MT Expert - Legal: Staying onside during the World Cup

Here's how to prevent the World Cup playing havoc with your business this summer...

Last Updated: 31 Aug 2010

Unless you happen to be an ostrich, you’ll be aware that the World Cup in South Africa begins on Friday 11 June. Whilst England's first two matches have been scheduled in the evening (British time), the third match will be at 3pm. And, of course, the country expects its team to progress into the later stages of the tournament, with more games scheduled during working hours. What are the key considerations for employers?

One likely issue will be employees asking to take holiday at short notice for match days. Managers should handle such requests in line with their company holiday policy. If it doesn’t say how much notice is required to take holiday, then the Working Time Regulations - which require employee to give notice equivalent to twice the number of days they want off - will apply.

Multiple holiday requests for the same day should normally be dealt with on a first come, first served basis. Requests can be refused if an employee has not given proper notice or if the needs of the business mean that all wishes can't be accommodated.

An alternative to requiring employees to take holiday is to offer employees flexible working arrangements to enable them to watch matches. This might involve allowing an early start and finish time, or permitting staff to take a later, extended lunch break. However, the employer should be clear that flexibility will only be possible so far as it does not conflict with the essential needs of the business. 

In order to avoid allegations of discrimination, employers should ensure employees of other nationalities enjoy similar flexibility to England supporters so that they too can watch their teams’ matches.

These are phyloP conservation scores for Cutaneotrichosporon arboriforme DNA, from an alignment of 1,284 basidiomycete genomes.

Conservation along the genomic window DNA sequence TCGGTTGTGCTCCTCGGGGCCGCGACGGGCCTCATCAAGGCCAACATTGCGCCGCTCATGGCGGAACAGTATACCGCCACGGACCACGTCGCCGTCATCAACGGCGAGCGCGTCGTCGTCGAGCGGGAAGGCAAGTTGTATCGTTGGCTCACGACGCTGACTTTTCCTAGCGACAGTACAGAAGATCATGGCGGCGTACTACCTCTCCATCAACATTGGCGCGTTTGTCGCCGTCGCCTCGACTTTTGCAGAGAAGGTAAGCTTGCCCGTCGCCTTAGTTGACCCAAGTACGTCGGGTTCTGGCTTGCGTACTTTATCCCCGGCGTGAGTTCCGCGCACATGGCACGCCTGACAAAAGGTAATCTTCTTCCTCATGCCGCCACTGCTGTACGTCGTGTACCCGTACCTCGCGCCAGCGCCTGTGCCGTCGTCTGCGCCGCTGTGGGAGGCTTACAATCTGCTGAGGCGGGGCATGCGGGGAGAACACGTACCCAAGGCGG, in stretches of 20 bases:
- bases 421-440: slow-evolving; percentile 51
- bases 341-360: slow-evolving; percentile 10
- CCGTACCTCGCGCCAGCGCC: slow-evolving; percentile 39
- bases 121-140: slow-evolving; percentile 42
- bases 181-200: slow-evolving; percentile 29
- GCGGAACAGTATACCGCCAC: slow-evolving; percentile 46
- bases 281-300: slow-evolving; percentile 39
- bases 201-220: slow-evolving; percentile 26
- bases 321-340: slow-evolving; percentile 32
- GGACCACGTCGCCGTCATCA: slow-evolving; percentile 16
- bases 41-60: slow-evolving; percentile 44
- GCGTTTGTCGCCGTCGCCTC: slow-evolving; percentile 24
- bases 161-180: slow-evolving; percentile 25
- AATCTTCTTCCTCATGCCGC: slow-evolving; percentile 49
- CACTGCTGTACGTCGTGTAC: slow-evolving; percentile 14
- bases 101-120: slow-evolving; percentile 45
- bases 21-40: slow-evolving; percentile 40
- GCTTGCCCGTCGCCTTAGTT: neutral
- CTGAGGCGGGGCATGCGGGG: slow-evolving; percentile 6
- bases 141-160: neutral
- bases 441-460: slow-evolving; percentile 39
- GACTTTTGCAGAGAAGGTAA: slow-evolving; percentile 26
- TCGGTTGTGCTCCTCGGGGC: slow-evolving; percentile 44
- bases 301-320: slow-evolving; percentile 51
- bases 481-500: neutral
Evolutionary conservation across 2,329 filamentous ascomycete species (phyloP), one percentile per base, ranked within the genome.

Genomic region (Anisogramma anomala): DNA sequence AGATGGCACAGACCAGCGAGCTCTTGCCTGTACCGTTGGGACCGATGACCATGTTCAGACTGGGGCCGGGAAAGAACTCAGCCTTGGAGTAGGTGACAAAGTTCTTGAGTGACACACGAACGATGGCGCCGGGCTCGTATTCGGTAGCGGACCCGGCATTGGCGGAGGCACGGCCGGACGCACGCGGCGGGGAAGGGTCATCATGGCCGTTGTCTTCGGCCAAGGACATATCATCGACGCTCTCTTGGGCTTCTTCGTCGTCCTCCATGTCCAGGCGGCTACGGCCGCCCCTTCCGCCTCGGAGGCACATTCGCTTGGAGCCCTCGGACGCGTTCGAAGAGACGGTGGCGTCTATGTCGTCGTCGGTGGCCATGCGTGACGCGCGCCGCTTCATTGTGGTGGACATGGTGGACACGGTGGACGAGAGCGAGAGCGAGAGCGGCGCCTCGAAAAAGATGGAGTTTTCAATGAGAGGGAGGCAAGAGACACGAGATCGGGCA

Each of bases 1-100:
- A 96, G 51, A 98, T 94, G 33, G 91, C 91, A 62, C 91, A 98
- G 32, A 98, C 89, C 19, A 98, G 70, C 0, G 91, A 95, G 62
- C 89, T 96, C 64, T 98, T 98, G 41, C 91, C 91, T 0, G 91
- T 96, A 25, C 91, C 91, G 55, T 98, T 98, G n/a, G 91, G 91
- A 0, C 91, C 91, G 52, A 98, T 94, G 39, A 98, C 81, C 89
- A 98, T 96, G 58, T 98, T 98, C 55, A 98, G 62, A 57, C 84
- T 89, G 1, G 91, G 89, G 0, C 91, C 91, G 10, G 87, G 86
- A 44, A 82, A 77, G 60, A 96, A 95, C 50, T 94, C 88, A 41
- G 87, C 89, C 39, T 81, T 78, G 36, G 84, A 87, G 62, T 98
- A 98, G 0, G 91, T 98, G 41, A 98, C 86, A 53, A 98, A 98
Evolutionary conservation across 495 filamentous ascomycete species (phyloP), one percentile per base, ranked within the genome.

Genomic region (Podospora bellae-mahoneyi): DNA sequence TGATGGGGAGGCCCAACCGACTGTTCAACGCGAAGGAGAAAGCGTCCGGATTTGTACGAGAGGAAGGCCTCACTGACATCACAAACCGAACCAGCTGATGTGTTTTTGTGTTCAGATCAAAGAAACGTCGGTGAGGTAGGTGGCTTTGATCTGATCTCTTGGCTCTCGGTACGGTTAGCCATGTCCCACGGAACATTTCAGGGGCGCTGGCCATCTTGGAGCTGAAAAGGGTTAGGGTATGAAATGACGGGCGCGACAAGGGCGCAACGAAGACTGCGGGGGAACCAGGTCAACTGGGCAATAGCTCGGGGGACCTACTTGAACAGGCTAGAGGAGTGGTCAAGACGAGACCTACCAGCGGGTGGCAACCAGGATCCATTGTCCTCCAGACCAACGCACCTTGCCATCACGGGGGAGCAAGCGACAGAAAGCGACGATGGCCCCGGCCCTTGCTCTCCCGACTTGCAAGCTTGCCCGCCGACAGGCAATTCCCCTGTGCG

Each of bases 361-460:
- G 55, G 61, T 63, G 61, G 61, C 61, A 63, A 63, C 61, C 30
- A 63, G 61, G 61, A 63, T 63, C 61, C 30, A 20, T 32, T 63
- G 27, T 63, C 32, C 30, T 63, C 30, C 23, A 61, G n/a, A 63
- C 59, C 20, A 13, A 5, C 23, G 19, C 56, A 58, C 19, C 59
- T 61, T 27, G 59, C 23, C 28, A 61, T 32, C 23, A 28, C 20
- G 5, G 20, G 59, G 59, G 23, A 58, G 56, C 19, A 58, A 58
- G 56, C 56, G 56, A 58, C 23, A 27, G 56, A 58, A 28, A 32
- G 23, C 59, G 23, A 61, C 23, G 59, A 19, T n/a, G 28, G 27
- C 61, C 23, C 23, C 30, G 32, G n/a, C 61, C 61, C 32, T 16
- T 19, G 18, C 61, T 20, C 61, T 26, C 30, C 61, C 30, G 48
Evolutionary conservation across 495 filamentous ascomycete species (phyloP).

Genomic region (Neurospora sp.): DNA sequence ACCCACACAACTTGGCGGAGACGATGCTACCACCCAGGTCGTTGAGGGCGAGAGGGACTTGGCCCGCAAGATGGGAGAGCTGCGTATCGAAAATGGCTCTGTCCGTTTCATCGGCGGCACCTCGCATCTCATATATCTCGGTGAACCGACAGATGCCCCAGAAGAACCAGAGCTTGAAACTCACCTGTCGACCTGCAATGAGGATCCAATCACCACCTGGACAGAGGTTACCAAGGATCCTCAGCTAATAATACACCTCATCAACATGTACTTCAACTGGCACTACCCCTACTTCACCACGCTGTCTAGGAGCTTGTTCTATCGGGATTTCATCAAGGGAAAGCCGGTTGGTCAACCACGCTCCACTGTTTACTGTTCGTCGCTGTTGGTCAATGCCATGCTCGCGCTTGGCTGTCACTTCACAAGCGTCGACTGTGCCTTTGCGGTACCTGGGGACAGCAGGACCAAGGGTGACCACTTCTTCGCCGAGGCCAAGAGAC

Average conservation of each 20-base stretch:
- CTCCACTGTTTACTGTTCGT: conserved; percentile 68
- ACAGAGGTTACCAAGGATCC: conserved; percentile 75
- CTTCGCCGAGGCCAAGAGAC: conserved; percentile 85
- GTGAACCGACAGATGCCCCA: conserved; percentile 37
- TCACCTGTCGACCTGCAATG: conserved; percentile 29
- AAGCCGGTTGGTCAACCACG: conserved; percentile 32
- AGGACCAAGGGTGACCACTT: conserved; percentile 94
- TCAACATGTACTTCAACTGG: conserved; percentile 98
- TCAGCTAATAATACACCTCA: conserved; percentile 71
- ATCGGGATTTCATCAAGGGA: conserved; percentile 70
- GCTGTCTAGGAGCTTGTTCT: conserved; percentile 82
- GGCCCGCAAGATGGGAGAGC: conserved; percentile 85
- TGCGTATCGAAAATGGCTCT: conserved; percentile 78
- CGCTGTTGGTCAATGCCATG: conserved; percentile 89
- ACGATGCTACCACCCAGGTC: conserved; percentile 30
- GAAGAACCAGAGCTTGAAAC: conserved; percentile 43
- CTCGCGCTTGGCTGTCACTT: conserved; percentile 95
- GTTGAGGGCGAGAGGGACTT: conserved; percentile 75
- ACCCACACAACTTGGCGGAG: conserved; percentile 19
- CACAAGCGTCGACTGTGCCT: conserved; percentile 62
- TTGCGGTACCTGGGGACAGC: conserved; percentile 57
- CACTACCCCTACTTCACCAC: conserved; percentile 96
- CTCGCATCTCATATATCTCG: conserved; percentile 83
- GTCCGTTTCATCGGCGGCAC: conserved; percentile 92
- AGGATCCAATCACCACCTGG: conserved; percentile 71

Another possibility is to make arrangements to allow employees to watch matches during the working day, for example by putting a TV in the canteen or other shared area. This is probably a good way to avoid absenteeism and may provide a good boost for staff morale. Nonetheless, it's worth making sure the TV is in an area where it won't disturb those who are not interested and trying to get on with their work.

Some employees may want to watch or listen to matches live on their work PCs. Many employers have computer usage policies that, for example, prohibit the use of live-streaming or limits personal use of the internet. Employers intending to enforce these kinds of rules during the World Cup – to prevent staff watching matches online - should issue a reminder of the policy ahead of the start of the tournament. Watch out too if employees are watching live football on their computers and your premises don’t have a TV licence.

Whilst the World Cup can be a great opportunity for staff to bond together, there is the risk that some employees could take good natured support for their team a step too far. Managers need to be alert to possible breaches of their organisation’s diversity and equal opportunities policies if employees engage in nationalistic jokes or banter. An employee could bring a claim of harassment if they are subjected to unwanted conduct which has the purpose or effect of violating their dignity, or creating an intimidating, hostile, degrading, humiliating or offensive environment, on grounds of their nationality or ethnic origin. Employers should ensure that any breaches of their equality/diversity policies are dealt with seriously and, where appropriate, treated formally as a disciplinary offence.

Hannah Price is an employment law specialist at law firm Lewis Silkin LLP

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